The new version of the Nintendo “Switch” console, the Switch OLED, expected on October 8th 2021, shows an unsolved technical problem with its controllers – an issue commonly called “Joy-Con Drift” – that prevents players from playing the game properly. Nintendo is quite aware of this flaw. Yet it still plans to roll out the new Switch with the old problem. Euroconsumers calls Nintendo to account.
The flaw in the controllers manifests itself after a couple of months, falsely reading input from the controller stick, as if the user has their thumb pressed down on the controller, causing the game character to move without the player even touching the device. This prevents the player from playing the game as intended. This issue is not new: it was already denounced extensively by users of the current Nintendo Switch, IFixit and multiple consumer organisations.
This flaw has previously been raised with Nintendo. Firstly in January 2020, Test Achats/Test Aankoop, Euroconsumers’ Belgian national organization, sent a letter of formal notice to Nintendo Europe GmbH calling on the company to repair all the defective products free of charge and to publicly communicate about the defect.
In January 2021, BEUC, the European umbrella group for 46 independent consumer organisations, launched an external alert to the CPC network about a widespread infringement with Union dimension of EU consumer law, related to the premature obsolescence of the Nintendo Switch.
On top of this EU action, two class actions have been launched in the US, and a Canadian firm has filed an application to begin a class action.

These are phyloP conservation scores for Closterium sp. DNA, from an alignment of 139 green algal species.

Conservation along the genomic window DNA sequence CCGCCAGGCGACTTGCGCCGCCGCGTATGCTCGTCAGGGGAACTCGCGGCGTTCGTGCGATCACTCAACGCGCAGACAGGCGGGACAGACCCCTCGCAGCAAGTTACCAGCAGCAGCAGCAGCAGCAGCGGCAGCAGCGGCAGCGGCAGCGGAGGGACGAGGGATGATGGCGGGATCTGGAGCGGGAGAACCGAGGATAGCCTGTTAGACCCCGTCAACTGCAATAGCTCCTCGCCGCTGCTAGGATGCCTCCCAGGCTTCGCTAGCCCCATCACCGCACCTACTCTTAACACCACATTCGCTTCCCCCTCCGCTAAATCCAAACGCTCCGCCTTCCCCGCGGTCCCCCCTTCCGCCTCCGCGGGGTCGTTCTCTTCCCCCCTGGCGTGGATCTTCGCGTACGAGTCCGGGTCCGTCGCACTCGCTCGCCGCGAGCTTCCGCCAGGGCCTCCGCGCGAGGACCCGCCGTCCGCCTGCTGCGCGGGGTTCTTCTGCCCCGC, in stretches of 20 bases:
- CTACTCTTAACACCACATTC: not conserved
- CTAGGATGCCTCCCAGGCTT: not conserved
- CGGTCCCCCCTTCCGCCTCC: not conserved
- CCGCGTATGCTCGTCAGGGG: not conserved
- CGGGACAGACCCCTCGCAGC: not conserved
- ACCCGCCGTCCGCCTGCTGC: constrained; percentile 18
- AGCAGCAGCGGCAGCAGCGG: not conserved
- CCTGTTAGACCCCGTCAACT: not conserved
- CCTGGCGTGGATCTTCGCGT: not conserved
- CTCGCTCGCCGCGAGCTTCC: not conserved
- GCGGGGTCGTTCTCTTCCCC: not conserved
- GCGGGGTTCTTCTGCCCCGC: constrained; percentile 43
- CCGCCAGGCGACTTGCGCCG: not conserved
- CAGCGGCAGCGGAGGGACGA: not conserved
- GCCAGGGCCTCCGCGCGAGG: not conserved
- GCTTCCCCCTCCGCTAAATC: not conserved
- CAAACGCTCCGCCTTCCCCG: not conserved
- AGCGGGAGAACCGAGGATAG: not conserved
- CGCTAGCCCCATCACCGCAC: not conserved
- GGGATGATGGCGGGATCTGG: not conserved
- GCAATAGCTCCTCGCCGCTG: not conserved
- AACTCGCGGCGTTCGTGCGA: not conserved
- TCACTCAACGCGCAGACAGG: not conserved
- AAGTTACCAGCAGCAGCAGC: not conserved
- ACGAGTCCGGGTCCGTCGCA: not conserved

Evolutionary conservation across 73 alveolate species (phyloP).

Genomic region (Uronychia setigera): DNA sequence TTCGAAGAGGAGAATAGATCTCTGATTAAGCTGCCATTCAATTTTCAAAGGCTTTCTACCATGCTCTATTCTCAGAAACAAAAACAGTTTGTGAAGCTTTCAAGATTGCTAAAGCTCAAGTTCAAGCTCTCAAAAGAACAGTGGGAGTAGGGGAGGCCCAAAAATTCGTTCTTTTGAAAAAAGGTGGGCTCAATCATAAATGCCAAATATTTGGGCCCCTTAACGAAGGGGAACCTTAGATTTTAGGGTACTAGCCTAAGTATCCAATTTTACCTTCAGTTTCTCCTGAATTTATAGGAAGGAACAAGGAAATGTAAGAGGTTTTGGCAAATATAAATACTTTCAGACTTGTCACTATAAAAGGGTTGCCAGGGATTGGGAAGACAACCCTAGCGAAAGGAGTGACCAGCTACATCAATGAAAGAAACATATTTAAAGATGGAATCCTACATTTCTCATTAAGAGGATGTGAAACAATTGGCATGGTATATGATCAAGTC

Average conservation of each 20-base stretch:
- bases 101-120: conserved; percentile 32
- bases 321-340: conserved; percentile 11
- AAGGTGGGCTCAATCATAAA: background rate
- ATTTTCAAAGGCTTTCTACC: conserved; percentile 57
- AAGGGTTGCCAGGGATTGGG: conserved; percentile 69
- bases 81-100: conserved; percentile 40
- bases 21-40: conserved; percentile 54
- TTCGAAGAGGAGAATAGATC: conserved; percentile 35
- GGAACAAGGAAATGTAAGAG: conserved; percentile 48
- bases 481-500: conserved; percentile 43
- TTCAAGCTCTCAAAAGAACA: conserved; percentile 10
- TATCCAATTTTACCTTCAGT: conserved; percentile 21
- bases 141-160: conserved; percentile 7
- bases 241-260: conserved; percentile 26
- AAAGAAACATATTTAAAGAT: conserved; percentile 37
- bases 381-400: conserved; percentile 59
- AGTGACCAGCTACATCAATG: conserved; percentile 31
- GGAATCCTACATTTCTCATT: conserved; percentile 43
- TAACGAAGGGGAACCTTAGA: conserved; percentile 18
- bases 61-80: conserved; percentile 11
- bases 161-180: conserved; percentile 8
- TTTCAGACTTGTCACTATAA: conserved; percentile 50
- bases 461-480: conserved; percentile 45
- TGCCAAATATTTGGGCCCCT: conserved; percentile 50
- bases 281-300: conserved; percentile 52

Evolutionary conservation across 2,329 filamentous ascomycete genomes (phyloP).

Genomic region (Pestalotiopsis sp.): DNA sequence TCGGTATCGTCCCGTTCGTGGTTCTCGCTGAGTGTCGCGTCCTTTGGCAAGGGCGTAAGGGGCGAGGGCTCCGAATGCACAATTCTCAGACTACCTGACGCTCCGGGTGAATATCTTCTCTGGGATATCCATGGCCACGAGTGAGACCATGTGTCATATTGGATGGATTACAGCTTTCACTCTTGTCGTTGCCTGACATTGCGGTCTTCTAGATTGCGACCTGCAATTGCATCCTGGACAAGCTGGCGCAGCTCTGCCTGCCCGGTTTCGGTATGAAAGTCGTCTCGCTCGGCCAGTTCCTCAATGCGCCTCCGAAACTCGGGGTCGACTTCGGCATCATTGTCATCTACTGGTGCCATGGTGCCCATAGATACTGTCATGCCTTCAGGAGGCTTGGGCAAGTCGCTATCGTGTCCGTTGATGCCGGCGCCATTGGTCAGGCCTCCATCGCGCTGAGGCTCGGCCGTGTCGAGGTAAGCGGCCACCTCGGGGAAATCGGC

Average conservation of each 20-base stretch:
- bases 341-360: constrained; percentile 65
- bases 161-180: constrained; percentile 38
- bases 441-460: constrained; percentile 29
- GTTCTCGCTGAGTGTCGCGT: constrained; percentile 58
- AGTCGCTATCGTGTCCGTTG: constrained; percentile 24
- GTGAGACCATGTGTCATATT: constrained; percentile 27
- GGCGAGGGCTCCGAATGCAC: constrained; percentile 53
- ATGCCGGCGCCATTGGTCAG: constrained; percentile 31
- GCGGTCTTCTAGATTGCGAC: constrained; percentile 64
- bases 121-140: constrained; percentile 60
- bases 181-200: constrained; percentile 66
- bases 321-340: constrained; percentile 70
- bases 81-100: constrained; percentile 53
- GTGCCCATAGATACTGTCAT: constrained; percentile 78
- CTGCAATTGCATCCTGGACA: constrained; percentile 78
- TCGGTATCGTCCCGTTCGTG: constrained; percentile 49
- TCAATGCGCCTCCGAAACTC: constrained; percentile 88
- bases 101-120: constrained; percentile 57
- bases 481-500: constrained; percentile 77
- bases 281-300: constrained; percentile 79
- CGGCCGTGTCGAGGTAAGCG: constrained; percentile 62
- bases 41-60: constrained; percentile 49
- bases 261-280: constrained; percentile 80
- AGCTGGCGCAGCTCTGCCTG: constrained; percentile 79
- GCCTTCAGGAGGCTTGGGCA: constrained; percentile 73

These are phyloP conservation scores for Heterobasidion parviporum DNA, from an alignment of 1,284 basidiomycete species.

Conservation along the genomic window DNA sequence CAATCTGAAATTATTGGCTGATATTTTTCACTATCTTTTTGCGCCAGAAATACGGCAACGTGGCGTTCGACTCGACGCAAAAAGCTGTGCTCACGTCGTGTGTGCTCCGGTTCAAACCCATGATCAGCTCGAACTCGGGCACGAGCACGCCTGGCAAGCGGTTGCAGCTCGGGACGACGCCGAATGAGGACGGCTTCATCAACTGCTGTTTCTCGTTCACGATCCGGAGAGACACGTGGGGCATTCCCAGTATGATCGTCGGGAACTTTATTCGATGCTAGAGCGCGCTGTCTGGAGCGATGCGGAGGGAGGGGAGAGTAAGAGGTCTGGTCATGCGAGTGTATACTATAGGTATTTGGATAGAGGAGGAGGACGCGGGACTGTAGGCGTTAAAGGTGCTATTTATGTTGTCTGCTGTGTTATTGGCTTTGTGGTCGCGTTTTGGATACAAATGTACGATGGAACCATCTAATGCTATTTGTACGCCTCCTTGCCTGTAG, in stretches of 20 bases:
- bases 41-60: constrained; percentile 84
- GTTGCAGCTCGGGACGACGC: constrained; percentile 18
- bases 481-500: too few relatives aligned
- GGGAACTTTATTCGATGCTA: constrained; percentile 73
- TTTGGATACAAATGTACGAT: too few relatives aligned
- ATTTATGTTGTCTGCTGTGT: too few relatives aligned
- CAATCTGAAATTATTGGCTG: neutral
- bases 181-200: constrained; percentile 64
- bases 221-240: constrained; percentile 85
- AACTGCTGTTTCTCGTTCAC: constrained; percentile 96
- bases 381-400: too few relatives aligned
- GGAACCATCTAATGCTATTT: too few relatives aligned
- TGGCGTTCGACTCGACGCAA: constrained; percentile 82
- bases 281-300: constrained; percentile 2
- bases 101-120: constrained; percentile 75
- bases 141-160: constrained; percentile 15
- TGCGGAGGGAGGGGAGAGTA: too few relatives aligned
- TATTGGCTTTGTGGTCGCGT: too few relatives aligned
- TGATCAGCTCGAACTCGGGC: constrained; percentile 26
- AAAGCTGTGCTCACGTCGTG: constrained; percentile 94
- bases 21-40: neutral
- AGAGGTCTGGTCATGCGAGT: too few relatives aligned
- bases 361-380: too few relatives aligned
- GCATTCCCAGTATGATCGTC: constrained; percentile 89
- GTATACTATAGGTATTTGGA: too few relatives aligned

Nevertheless, Nintendo has taken no actions to remedy the flaw or alert consumers. It even issues a new Switch OLED with the exact same Joy-Con design, with the exact same inescapable defect. Meanwhile Nintendo keeps on putting a great deal of emphasis on the quality and versatility of the Joy-Con in its advertisements t.
This early obsolescence is not only unfair and harmful to consumers, but also affects the environment, creating a pile of unnecessary and extremely polluting electronic waste.
Euroconsumers’ call on Nintendo
In a letter Euroconsumers has confronted Nintendo with the above, asking them to:
Adequately inform consumers of the existence of the “Joy-Con Drift” and its impact on the expected lifespan of the Nintendo controllers on the packaging of the product.
Fully respect provisions on the legal product guarantee, without imposing any burden of proof on consumers or charging them with any costs to repair or replace their Switch controllers.
Provide clear contact details at Nintendo for consumers to report and resolve Joy-Con problems, and for Euroconsumers and its national organisations to address problems to that regard.
Resolve the technical “Joy-Con Drift” flaw and ensure a more sustainable version of the controllers. Euroconsumers, and its national organizations stand ready to deploy decades of technical and testing experience to support finding solutions.
Euroconsumers is available and willing to launch a dialogue with Nintendo in order to establish the best way to satisfy the above requests.
“Nintendo has a duty to its customers to provide functioning devices,” said Marco Scialdone, Head of Litigation and Academic Outreach at Euroconsumers. “To knowingly continue selling these game consoles when they are defective is a breach of EU consumer law. We expect Nintendo to do the right thing and work with us to find a solution for consumers.”
“While on one hand Nintendo pretends to commit to the green transition and serve consumers, its continued distribution of faulty electronic devices shows it’s true lack of genuine commitment,” said Els Bruggeman, Head of Policy and Enforcement at Euroconsumers. “Early obsolescence results in more electronic waste, which is particularly difficult to dispose of. This shows a regrettable lack of respect for both the environment and consumers.”
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